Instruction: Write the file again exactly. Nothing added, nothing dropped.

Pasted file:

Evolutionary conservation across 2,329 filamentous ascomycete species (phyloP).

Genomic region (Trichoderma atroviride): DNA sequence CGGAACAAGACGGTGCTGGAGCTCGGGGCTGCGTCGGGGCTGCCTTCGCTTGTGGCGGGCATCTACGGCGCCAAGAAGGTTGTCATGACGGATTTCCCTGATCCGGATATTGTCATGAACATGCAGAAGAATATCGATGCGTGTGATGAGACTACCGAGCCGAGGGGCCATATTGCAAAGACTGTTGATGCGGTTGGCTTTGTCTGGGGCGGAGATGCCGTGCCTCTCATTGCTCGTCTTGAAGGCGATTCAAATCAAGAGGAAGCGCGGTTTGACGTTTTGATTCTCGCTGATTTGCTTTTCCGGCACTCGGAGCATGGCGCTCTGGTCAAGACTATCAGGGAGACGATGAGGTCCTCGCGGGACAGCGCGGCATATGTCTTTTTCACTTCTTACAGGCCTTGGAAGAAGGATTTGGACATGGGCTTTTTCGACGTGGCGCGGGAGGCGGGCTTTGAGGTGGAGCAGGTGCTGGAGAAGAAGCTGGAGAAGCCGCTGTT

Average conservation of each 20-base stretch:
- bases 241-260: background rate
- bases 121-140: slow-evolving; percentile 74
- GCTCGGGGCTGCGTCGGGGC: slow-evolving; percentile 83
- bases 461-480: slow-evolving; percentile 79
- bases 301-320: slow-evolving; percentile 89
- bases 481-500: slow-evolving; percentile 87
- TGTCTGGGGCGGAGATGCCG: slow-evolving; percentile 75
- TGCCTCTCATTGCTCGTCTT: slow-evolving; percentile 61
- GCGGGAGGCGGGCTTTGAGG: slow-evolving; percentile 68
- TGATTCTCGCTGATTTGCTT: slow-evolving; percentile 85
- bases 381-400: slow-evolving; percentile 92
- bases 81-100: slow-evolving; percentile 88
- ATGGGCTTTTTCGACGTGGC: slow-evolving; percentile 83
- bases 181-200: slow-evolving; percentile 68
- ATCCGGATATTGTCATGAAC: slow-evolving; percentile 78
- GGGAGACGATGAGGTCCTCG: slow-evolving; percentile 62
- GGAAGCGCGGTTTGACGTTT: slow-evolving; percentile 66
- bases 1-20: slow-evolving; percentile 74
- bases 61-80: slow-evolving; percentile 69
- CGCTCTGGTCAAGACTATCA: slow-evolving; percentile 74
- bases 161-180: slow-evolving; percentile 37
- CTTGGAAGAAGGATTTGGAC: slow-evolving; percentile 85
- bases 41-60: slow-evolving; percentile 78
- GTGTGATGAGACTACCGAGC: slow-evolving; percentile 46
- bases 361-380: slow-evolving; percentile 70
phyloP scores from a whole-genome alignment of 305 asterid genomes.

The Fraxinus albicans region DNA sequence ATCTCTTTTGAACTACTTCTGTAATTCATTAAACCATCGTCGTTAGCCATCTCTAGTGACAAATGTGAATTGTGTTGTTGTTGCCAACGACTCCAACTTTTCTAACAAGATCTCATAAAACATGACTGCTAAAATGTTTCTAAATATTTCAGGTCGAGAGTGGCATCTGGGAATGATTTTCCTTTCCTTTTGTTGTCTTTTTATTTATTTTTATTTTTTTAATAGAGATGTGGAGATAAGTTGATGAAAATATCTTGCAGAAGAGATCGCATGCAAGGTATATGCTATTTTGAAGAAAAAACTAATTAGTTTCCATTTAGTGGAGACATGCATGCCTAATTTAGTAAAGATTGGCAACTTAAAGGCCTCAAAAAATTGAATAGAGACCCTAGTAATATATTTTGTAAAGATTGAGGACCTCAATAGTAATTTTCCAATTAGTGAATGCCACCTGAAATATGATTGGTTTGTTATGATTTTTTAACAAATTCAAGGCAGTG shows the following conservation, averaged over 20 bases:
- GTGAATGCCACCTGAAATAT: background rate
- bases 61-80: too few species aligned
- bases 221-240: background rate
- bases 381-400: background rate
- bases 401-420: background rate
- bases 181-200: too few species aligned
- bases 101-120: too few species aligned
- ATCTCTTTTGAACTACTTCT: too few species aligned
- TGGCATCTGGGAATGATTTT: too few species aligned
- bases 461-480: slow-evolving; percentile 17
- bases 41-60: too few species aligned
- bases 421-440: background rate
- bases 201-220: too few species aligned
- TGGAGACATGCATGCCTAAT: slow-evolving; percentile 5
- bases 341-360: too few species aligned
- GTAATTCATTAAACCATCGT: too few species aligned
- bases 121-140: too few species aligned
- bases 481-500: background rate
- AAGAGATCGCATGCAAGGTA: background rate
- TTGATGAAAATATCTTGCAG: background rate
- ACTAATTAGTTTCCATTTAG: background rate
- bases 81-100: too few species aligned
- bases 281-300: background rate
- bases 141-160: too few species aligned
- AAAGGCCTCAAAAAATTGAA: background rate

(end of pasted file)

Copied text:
Evolutionary conservation across 2,329 filamentous ascomycete species (phyloP).

Genomic region (Trichoderma atroviride): DNA sequence CGGAACAAGACGGTGCTGGAGCTCGGGGCTGCGTCGGGGCTGCCTTCGCTTGTGGCGGGCATCTACGGCGCCAAGAAGGTTGTCATGACGGATTTCCCTGATCCGGATATTGTCATGAACATGCAGAAGAATATCGATGCGTGTGATGAGACTACCGAGCCGAGGGGCCATATTGCAAAGACTGTTGATGCGGTTGGCTTTGTCTGGGGCGGAGATGCCGTGCCTCTCATTGCTCGTCTTGAAGGCGATTCAAATCAAGAGGAAGCGCGGTTTGACGTTTTGATTCTCGCTGATTTGCTTTTCCGGCACTCGGAGCATGGCGCTCTGGTCAAGACTATCAGGGAGACGATGAGGTCCTCGCGGGACAGCGCGGCATATGTCTTTTTCACTTCTTACAGGCCTTGGAAGAAGGATTTGGACATGGGCTTTTTCGACGTGGCGCGGGAGGCGGGCTTTGAGGTGGAGCAGGTGCTGGAGAAGAAGCTGGAGAAGCCGCTGTT

Average conservation of each 20-base stretch:
- bases 241-260: background rate
- bases 121-140: slow-evolving; percentile 74
- GCTCGGGGCTGCGTCGGGGC: slow-evolving; percentile 83
- bases 461-480: slow-evolving; percentile 79
- bases 301-320: slow-evolving; percentile 89
- bases 481-500: slow-evolving; percentile 87
- TGTCTGGGGCGGAGATGCCG: slow-evolving; percentile 75
- TGCCTCTCATTGCTCGTCTT: slow-evolving; percentile 61
- GCGGGAGGCGGGCTTTGAGG: slow-evolving; percentile 68
- TGATTCTCGCTGATTTGCTT: slow-evolving; percentile 85
- bases 381-400: slow-evolving; percentile 92
- bases 81-100: slow-evolving; percentile 88
- ATGGGCTTTTTCGACGTGGC: slow-evolving; percentile 83
- bases 181-200: slow-evolving; percentile 68
- ATCCGGATATTGTCATGAAC: slow-evolving; percentile 78
- GGGAGACGATGAGGTCCTCG: slow-evolving; percentile 62
- GGAAGCGCGGTTTGACGTTT: slow-evolving; percentile 66
- bases 1-20: slow-evolving; percentile 74
- bases 61-80: slow-evolving; percentile 69
- CGCTCTGGTCAAGACTATCA: slow-evolving; percentile 74
- bases 161-180: slow-evolving; percentile 37
- CTTGGAAGAAGGATTTGGAC: slow-evolving; percentile 85
- bases 41-60: slow-evolving; percentile 78
- GTGTGATGAGACTACCGAGC: slow-evolving; percentile 46
- bases 361-380: slow-evolving; percentile 70
phyloP scores from a whole-genome alignment of 305 asterid genomes.

The Fraxinus albicans region DNA sequence ATCTCTTTTGAACTACTTCTGTAATTCATTAAACCATCGTCGTTAGCCATCTCTAGTGACAAATGTGAATTGTGTTGTTGTTGCCAACGACTCCAACTTTTCTAACAAGATCTCATAAAACATGACTGCTAAAATGTTTCTAAATATTTCAGGTCGAGAGTGGCATCTGGGAATGATTTTCCTTTCCTTTTGTTGTCTTTTTATTTATTTTTATTTTTTTAATAGAGATGTGGAGATAAGTTGATGAAAATATCTTGCAGAAGAGATCGCATGCAAGGTATATGCTATTTTGAAGAAAAAACTAATTAGTTTCCATTTAGTGGAGACATGCATGCCTAATTTAGTAAAGATTGGCAACTTAAAGGCCTCAAAAAATTGAATAGAGACCCTAGTAATATATTTTGTAAAGATTGAGGACCTCAATAGTAATTTTCCAATTAGTGAATGCCACCTGAAATATGATTGGTTTGTTATGATTTTTTAACAAATTCAAGGCAGTG shows the following conservation, averaged over 20 bases:
- GTGAATGCCACCTGAAATAT: background rate
- bases 61-80: too few species aligned
- bases 221-240: background rate
- bases 381-400: background rate
- bases 401-420: background rate
- bases 181-200: too few species aligned
- bases 101-120: too few species aligned
- ATCTCTTTTGAACTACTTCT: too few species aligned
- TGGCATCTGGGAATGATTTT: too few species aligned
- bases 461-480: slow-evolving; percentile 17
- bases 41-60: too few species aligned
- bases 421-440: background rate
- bases 201-220: too few species aligned
- TGGAGACATGCATGCCTAAT: slow-evolving; percentile 5
- bases 341-360: too few species aligned
- GTAATTCATTAAACCATCGT: too few species aligned
- bases 121-140: too few species aligned
- bases 481-500: background rate
- AAGAGATCGCATGCAAGGTA: background rate
- TTGATGAAAATATCTTGCAG: background rate
- ACTAATTAGTTTCCATTTAG: background rate
- bases 81-100: too few species aligned
- bases 281-300: background rate
- bases 141-160: too few species aligned
- AAAGGCCTCAAAAAATTGAA: background rate